Nenkai Investment Limited v County Government of Narok (Environment & Land Case E019 of 2021)  KEELC 15418 (KLR) (21 December 2022) (Ruling)
Neutral citation:  KEELC 15418 (KLR)
Republic of Kenya
Environment & Land Case E019 of 2021
CG Mbogo, J
December 21, 2022
Nenkai Investment Limited
County Government Of Narok
1.Before this court for determination is a notice of preliminary objection dated June 24, 2022 filed by the defendant and it is expressed to be brought under Order 2 rule 9 of the Civil Procedure Rules and the Tax Appeals Tribunal Act and the Tax Procedures Act No 29 of 2015 seeking to strike out the suit on the following grounds: -a.That this court lacks jurisdiction to hear the suit.b.That this suit invites the honourable court to usurp the powers of the Tax Appeals Tribunal.c.That the instant suit is misconceived and an abuse of the court process.
2.This court directed the notice of preliminary objection be disposed off by way of written submissions. The defendant filed written submissions dated October 7, 2022.The defendant raised 3 issues for determination as follows: -1.Whether this honourable court is seized with jurisdiction to hear tax disputes.2.Whether this instant suit is misconceived and an abuse of the court process.3.Whether the court should issue orders as to costs.
3.On the first issue, the defendant submitted that jurisdiction of a court may be conferred by the constitution, statue or both and the court as a creature ofthe constitution and the law, must exercise the jurisdiction conferred on it. The defendant relied on the Supreme Court decision in Samuel Kamau Macharia & Another v Kenya Commercial Bank Limited & 2 Others  eKLR and In the Matter of the Interim Independent Electoral Commission, Constitutional Application Number 2 of 2011.
4.The defendant further submitted that the broad jurisdiction of the Environment and Land Court is donated by article 162 of the Constitution which enacted the Environment and Land Court Act under which section 13 of the said Act outlines the jurisdiction of this court. The defendant submitted that it should be noted that court does not have jurisdiction in respect of tax disputes and appeals. The said jurisdiction is vested in the tax appeals tribunal which tribunal has jurisdiction to hear appeals from decisions of the commissioner on any matter arising under the provisions of any tax law.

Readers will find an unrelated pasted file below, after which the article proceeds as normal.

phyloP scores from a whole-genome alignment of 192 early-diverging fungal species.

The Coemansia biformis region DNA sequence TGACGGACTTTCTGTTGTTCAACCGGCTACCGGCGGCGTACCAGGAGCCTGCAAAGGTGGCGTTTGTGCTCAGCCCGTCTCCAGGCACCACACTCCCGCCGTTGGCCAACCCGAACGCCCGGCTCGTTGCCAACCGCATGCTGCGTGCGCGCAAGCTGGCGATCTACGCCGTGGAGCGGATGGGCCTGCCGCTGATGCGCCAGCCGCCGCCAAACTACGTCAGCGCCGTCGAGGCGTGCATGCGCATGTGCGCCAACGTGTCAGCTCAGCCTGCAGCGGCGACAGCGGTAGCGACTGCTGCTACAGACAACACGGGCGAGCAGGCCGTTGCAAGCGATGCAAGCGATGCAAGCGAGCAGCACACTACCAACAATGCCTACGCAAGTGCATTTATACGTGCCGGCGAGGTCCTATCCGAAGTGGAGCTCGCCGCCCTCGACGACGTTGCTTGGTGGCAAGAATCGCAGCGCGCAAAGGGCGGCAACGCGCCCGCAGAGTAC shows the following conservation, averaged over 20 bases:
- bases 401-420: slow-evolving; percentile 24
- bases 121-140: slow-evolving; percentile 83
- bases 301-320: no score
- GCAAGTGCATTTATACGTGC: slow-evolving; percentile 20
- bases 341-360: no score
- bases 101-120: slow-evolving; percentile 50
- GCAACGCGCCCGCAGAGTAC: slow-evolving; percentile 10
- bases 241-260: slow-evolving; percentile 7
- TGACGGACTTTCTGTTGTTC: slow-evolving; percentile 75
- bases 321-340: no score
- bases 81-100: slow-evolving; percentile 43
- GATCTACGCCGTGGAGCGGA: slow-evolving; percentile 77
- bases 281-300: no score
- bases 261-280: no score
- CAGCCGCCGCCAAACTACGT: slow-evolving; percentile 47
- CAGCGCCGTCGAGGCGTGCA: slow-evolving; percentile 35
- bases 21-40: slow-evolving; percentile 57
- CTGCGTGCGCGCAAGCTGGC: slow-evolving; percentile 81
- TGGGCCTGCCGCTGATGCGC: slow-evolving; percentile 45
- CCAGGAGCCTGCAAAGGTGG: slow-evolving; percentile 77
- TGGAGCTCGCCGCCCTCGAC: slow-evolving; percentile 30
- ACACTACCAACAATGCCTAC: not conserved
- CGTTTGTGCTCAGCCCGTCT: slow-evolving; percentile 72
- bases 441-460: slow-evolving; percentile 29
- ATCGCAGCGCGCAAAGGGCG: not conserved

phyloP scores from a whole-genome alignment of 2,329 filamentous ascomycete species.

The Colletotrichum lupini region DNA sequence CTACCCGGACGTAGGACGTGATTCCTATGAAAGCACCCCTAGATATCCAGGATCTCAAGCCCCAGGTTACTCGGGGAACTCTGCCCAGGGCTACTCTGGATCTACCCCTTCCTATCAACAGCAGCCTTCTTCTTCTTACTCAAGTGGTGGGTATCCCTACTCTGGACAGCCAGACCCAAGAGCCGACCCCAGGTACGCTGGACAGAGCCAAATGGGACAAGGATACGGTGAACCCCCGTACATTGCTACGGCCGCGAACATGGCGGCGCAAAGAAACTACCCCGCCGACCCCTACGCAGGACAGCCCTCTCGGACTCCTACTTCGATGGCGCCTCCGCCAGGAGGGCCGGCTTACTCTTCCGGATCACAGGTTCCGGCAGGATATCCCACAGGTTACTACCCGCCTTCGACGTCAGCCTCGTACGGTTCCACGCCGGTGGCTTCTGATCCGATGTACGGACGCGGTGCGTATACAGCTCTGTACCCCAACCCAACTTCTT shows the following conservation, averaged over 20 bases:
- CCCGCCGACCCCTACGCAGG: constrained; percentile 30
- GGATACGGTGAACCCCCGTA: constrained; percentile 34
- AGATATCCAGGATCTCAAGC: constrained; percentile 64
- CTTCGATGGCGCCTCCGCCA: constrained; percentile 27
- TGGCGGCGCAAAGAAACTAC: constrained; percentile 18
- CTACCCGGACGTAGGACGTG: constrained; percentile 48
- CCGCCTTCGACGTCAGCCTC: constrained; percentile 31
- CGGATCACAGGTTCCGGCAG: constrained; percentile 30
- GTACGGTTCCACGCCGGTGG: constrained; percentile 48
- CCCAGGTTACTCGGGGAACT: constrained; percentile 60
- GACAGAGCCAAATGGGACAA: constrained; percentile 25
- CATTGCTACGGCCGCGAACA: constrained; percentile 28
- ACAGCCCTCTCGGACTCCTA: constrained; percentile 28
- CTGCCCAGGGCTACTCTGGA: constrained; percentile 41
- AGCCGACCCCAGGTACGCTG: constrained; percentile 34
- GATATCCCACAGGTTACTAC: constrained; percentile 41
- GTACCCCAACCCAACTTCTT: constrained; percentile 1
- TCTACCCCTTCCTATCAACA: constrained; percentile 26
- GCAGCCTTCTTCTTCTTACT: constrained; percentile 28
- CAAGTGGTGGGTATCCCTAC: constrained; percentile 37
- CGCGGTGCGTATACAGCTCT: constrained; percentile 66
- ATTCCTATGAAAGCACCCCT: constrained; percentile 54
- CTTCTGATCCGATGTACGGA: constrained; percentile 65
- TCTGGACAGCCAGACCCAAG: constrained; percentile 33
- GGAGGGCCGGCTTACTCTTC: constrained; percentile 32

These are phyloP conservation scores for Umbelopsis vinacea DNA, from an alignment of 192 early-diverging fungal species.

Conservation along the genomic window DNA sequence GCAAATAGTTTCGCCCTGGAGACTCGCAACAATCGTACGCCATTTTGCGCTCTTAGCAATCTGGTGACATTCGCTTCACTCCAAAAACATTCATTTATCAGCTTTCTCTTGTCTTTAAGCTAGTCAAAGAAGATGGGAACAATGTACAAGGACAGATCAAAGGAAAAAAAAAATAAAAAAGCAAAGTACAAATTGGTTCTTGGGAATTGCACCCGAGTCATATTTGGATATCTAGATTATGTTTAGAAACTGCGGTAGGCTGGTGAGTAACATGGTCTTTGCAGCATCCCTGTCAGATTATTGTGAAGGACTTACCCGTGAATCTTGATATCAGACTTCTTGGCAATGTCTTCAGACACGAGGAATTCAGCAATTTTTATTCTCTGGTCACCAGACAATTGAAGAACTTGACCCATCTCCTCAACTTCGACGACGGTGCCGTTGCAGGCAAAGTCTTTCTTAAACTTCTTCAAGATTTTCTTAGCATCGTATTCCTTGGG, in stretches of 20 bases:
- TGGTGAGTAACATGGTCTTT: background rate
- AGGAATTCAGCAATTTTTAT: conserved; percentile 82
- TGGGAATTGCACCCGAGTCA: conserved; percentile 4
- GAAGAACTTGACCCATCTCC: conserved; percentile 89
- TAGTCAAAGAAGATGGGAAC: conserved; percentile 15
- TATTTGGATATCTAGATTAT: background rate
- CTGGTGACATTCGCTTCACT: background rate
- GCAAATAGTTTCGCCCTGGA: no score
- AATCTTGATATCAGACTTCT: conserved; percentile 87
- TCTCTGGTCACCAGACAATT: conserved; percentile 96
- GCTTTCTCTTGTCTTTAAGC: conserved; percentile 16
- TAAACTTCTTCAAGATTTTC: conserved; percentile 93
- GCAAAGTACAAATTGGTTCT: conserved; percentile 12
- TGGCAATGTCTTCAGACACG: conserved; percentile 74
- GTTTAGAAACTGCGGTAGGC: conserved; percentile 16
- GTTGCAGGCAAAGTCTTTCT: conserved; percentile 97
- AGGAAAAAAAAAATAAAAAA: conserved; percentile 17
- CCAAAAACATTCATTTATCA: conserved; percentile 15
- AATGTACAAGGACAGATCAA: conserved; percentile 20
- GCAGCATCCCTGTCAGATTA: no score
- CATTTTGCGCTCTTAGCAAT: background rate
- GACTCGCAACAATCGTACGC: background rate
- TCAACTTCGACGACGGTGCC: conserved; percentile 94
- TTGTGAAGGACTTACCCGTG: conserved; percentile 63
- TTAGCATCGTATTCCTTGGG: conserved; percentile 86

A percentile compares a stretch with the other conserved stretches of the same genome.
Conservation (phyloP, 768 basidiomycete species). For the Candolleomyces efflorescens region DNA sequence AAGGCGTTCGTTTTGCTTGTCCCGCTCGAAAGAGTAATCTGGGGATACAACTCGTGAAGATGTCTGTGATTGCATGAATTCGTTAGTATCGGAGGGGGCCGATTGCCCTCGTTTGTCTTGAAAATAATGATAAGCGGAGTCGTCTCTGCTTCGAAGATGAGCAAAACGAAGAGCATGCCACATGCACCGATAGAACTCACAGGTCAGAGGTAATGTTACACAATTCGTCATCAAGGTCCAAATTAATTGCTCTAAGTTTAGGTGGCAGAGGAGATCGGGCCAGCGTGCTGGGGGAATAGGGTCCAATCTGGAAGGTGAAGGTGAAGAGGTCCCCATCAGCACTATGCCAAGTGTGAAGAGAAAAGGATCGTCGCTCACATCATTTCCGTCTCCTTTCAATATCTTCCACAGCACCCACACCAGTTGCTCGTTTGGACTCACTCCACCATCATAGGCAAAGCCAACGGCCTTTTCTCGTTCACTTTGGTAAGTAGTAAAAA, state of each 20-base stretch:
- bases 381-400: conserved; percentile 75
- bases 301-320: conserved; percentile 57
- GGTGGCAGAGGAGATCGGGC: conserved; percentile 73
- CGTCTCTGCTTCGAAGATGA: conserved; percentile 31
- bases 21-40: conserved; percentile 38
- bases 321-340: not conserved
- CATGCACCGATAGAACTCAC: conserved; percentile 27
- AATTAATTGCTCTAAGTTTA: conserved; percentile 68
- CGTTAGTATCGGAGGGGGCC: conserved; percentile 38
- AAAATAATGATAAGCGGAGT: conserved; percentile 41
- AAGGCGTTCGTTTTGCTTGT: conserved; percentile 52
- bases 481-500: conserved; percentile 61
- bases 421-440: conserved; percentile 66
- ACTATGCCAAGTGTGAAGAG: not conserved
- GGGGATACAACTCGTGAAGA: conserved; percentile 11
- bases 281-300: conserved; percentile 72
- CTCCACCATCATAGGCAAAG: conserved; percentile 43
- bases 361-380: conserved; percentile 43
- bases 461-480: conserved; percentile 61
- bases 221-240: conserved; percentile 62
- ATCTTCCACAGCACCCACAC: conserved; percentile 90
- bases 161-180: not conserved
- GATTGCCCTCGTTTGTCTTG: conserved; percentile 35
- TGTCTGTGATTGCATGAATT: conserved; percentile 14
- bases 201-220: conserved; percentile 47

5.On the second issue, the defendant submitted that the notice of preliminary objection is on a point of law as it is an objection to the jurisdiction of the court which this court does not have requisite jurisdiction to try the case as framed rendering the entire trial process unconstitutional.
6.The plaintiff filed written submissions dated December 13, 2022.The plaintiff raised three issues for determination as follows: -i.Whether this ELC court has jurisdiction to intervene and determine this application on merits.ii.Whether the injunction order should be granted as prayed pending the hearing determination of the main suit.iii.Who shall bear costs of the application.